# Solve a particular differential equation

I am quite new to differential equations and I have to solve the following $a(t)+b(t)C(t)+s a(t)C'(t)=0$, where $s$ is some constant. I read about differential equations and at this moment my main difficulty is that $C'(t)$ is multiplied by $s a(t)$ (the examples of differential equations I have seen so far have $s a(t)=1$). Does anyone have a hint about this equation (maybe it turns out to be a "famous" equation and I am not aware about it) and how to solve it?

• How about dividing the equation by $sa(t)$? Then it's the same as your exemples – Tryss Jun 19 '15 at 7:40
• Thank you for the advice. I have already did this, but I get a wrong result. I divided by $sa(t)$ and I got the following equation $s^{-1}+\frac{b(t)C(t)}{sa(t)}+C'(t)=0$. Then, assuming that $K'(t)=\frac{b(t)}{sa(t)}$ I multiplied the equation by $\exp{K(t)}$, obtaining $\exp{K(t)}\frac{b(t)C(t)}{sa(t)}+\exp{K(t)}C'(t)=\exp{K(t)}s^{-1}$. Since on the right-hand side there is a constant that multiplies $\exp K(t)$, I get a nice result, i.e. $C(t)=-a(t)/b(t)$, which is, regrettably, wrong. Any ideas? – user249255 Jun 19 '15 at 8:06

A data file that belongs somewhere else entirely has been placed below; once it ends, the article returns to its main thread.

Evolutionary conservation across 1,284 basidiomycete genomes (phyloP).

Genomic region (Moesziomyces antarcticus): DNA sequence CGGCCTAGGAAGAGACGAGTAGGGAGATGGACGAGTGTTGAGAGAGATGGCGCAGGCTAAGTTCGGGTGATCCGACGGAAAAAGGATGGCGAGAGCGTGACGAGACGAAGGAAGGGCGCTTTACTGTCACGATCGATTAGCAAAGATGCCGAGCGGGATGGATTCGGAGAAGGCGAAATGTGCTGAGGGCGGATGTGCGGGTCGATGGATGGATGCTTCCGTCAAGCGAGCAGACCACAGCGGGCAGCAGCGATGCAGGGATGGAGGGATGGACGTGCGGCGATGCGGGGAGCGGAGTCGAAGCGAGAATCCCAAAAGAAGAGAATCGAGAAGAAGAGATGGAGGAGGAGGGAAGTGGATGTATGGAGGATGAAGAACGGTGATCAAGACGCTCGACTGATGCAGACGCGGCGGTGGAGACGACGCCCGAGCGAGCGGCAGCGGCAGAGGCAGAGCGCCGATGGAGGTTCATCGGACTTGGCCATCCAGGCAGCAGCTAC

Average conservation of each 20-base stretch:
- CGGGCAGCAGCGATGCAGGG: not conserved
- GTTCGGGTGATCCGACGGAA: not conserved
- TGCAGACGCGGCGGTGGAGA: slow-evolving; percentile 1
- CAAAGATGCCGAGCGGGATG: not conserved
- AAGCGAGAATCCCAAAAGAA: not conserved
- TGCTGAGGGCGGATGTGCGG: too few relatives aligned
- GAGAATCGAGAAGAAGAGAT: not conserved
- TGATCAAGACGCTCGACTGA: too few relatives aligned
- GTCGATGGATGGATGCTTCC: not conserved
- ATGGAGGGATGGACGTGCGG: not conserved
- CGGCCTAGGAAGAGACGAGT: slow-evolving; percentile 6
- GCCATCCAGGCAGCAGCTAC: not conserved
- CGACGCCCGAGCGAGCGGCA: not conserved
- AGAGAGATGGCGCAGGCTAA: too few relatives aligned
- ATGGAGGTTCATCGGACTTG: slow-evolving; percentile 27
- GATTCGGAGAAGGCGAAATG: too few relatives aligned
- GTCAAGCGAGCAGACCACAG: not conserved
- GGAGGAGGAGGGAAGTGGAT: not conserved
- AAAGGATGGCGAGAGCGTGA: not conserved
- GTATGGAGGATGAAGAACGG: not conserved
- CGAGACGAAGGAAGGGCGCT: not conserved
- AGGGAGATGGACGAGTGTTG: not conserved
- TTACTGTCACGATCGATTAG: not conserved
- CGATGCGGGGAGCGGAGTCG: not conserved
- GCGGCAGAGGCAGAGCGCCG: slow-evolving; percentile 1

$$\exp{K(t)}\frac{b(t)C(t)}{sa(t)}+\exp{K(t)}C'(t)=-\exp{K(t)}s^{-1}$$
After that $$\left(\exp{K(t)}C(t)\right)'=-\exp{K(t)}s^{-1}$$
Integrate both sides $$\exp{K(t)}C(t)=-s^{-1}\int\exp{K(t)}\,dt+D\\ C(t)=-s^{-1}\exp{(-K(t))}\int\exp{K(t)}\,dt+D\exp{(-K(t))}$$ where $D$ is a constant.